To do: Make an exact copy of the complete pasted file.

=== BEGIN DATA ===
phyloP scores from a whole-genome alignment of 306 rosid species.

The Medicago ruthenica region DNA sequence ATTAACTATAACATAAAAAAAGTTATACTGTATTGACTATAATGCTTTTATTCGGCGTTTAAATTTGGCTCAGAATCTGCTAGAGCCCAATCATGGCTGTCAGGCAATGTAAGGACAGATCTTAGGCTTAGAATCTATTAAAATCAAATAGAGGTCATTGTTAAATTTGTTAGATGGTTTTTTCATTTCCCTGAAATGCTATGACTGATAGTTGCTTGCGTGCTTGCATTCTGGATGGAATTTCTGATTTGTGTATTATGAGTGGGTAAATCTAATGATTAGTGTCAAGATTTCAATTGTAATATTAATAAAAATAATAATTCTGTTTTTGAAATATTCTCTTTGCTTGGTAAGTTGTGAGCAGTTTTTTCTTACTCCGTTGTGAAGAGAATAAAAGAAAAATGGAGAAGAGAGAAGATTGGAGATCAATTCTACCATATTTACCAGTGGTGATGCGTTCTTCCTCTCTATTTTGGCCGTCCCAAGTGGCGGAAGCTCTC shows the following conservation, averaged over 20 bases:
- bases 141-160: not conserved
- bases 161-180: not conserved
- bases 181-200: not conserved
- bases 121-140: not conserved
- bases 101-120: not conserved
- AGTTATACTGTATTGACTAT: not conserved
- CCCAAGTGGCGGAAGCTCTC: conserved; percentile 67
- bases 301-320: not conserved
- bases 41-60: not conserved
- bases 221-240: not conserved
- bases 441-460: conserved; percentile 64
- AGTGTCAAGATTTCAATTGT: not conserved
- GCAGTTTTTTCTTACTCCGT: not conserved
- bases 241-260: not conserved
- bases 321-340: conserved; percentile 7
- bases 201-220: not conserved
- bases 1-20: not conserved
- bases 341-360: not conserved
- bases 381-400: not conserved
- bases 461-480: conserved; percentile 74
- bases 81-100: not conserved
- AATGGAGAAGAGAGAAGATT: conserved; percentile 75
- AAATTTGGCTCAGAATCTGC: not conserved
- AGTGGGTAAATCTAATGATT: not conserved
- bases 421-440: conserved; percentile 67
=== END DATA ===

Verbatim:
phyloP scores from a whole-genome alignment of 306 rosid species.

The Medicago ruthenica region DNA sequence ATTAACTATAACATAAAAAAAGTTATACTGTATTGACTATAATGCTTTTATTCGGCGTTTAAATTTGGCTCAGAATCTGCTAGAGCCCAATCATGGCTGTCAGGCAATGTAAGGACAGATCTTAGGCTTAGAATCTATTAAAATCAAATAGAGGTCATTGTTAAATTTGTTAGATGGTTTTTTCATTTCCCTGAAATGCTATGACTGATAGTTGCTTGCGTGCTTGCATTCTGGATGGAATTTCTGATTTGTGTATTATGAGTGGGTAAATCTAATGATTAGTGTCAAGATTTCAATTGTAATATTAATAAAAATAATAATTCTGTTTTTGAAATATTCTCTTTGCTTGGTAAGTTGTGAGCAGTTTTTTCTTACTCCGTTGTGAAGAGAATAAAAGAAAAATGGAGAAGAGAGAAGATTGGAGATCAATTCTACCATATTTACCAGTGGTGATGCGTTCTTCCTCTCTATTTTGGCCGTCCCAAGTGGCGGAAGCTCTC shows the following conservation, averaged over 20 bases:
- bases 141-160: not conserved
- bases 161-180: not conserved
- bases 181-200: not conserved
- bases 121-140: not conserved
- bases 101-120: not conserved
- AGTTATACTGTATTGACTAT: not conserved
- CCCAAGTGGCGGAAGCTCTC: conserved; percentile 67
- bases 301-320: not conserved
- bases 41-60: not conserved
- bases 221-240: not conserved
- bases 441-460: conserved; percentile 64
- AGTGTCAAGATTTCAATTGT: not conserved
- GCAGTTTTTTCTTACTCCGT: not conserved
- bases 241-260: not conserved
- bases 321-340: conserved; percentile 7
- bases 201-220: not conserved
- bases 1-20: not conserved
- bases 341-360: not conserved
- bases 381-400: not conserved
- bases 461-480: conserved; percentile 74
- bases 81-100: not conserved
- AATGGAGAAGAGAGAAGATT: conserved; percentile 75
- AAATTTGGCTCAGAATCTGC: not conserved
- AGTGGGTAAATCTAATGATT: not conserved
- bases 421-440: conserved; percentile 67